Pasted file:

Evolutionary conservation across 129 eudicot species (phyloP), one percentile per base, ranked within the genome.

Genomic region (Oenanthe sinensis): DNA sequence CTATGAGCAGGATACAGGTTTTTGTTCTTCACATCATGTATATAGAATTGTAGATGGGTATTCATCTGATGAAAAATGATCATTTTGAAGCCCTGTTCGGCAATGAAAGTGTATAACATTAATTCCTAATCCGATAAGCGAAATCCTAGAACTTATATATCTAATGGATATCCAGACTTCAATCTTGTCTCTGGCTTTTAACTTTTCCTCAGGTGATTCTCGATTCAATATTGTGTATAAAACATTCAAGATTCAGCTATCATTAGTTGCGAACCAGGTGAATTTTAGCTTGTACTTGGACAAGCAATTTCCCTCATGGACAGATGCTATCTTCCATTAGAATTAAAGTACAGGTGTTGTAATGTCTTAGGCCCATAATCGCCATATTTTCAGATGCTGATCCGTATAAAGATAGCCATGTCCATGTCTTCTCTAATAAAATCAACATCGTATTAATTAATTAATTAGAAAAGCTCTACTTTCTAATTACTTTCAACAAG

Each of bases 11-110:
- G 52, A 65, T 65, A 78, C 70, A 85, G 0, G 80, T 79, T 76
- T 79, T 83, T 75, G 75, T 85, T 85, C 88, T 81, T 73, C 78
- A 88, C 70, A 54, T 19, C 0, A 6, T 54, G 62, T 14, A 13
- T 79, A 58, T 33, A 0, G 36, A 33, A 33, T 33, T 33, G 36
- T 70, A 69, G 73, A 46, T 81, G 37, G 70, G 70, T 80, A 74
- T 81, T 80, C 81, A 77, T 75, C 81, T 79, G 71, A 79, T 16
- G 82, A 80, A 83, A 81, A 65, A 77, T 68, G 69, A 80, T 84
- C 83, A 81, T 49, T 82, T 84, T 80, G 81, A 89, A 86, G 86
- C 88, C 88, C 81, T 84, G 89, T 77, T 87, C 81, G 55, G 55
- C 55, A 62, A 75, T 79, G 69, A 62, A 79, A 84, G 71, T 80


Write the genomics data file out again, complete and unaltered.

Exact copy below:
Evolutionary conservation across 129 eudicot species (phyloP), one percentile per base, ranked within the genome.

Genomic region (Oenanthe sinensis): DNA sequence CTATGAGCAGGATACAGGTTTTTGTTCTTCACATCATGTATATAGAATTGTAGATGGGTATTCATCTGATGAAAAATGATCATTTTGAAGCCCTGTTCGGCAATGAAAGTGTATAACATTAATTCCTAATCCGATAAGCGAAATCCTAGAACTTATATATCTAATGGATATCCAGACTTCAATCTTGTCTCTGGCTTTTAACTTTTCCTCAGGTGATTCTCGATTCAATATTGTGTATAAAACATTCAAGATTCAGCTATCATTAGTTGCGAACCAGGTGAATTTTAGCTTGTACTTGGACAAGCAATTTCCCTCATGGACAGATGCTATCTTCCATTAGAATTAAAGTACAGGTGTTGTAATGTCTTAGGCCCATAATCGCCATATTTTCAGATGCTGATCCGTATAAAGATAGCCATGTCCATGTCTTCTCTAATAAAATCAACATCGTATTAATTAATTAATTAGAAAAGCTCTACTTTCTAATTACTTTCAACAAG

Each of bases 11-110:
- G 52, A 65, T 65, A 78, C 70, A 85, G 0, G 80, T 79, T 76
- T 79, T 83, T 75, G 75, T 85, T 85, C 88, T 81, T 73, C 78
- A 88, C 70, A 54, T 19, C 0, A 6, T 54, G 62, T 14, A 13
- T 79, A 58, T 33, A 0, G 36, A 33, A 33, T 33, T 33, G 36
- T 70, A 69, G 73, A 46, T 81, G 37, G 70, G 70, T 80, A 74
- T 81, T 80, C 81, A 77, T 75, C 81, T 79, G 71, A 79, T 16
- G 82, A 80, A 83, A 81, A 65, A 77, T 68, G 69, A 80, T 84
- C 83, A 81, T 49, T 82, T 84, T 80, G 81, A 89, A 86, G 86
- C 88, C 88, C 81, T 84, G 89, T 77, T 87, C 81, G 55, G 55
- C 55, A 62, A 75, T 79, G 69, A 62, A 79, A 84, G 71, T 80